The test statistic is where O = observed values, E = expected values, i = the number of rows in the table, and j = the number of columns in the table.
 If the null hypothesis is true, the expected number .
Determine the appropriate test to be used in the next three exercises.
A pharmaceutical company is interested in the relationship between age and presentation of symptoms for a common viral infection. A random sample is taken of 500 people with the infection across different age groups.
a test of independence
The owner of a baseball team is interested in the relationship between player salaries and team winning percentage. He takes a random sample of 100 players from different organizations.
A marathon runner is interested in the relationship between the brand of shoes runners wear and their run times. She takes a random sample of 50 runners and records their run times as well as the brand of shoes they were wearing.
a test of independence
Use the following information to answer the next seven exercises: Transit Railroads is interested in the relationship between travel distance and the ticket class purchased. A random sample of 200 passengers is taken. (Figure) shows the results. The railroad wants to know if a passenger’s choice in ticket class is independent of the distance they must travel.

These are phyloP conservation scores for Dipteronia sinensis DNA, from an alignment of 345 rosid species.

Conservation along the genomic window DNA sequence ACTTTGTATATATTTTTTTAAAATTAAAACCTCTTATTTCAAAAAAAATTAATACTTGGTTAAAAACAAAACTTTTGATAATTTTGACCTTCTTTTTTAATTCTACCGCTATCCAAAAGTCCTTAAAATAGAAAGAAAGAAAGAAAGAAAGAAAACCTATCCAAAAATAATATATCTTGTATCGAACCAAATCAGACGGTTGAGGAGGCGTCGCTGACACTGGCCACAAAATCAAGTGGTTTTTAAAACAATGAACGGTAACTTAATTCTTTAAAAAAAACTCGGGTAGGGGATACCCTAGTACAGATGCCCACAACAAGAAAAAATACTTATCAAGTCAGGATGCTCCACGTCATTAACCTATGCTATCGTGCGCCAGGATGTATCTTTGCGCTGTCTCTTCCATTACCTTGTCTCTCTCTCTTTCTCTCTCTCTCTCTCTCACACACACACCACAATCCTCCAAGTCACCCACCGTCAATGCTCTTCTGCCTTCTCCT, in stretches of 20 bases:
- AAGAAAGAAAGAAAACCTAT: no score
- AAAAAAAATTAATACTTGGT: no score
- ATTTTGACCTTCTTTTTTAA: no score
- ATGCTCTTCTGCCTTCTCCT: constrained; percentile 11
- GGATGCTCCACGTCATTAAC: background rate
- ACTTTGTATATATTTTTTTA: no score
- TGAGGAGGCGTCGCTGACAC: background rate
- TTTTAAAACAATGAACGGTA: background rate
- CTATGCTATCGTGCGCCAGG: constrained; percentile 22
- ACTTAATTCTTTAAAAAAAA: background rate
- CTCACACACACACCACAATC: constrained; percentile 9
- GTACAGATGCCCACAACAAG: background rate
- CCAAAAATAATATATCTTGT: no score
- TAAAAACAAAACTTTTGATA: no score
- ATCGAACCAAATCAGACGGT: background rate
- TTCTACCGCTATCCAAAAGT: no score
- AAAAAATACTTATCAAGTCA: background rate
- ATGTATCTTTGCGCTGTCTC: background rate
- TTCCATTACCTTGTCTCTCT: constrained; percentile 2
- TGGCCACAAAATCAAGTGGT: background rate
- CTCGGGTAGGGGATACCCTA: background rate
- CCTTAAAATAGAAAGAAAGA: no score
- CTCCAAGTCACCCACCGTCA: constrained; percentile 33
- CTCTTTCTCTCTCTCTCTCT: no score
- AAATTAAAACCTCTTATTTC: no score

Traveling distance  Third class  Second class  First class  Total 

1–100 miles  21  14  6  41 
101–200 miles  18  16  8  42 
201–300 miles  16  17  15  48 
301–400 miles  12  14  21  47 
401–500 miles  6  6  10  22 
Total  73  67  60  200 
State the hypotheses.
H_{0}: _______
H_{a}: _______
df = _______
8
How many passengers are expected to travel between 201 and 300 miles and purchase secondclass tickets?
How many passengers are expected to travel between 401 and 500 miles and purchase firstclass tickets?
6.6
What is the test statistic?
What can you conclude at the 5% level of significance?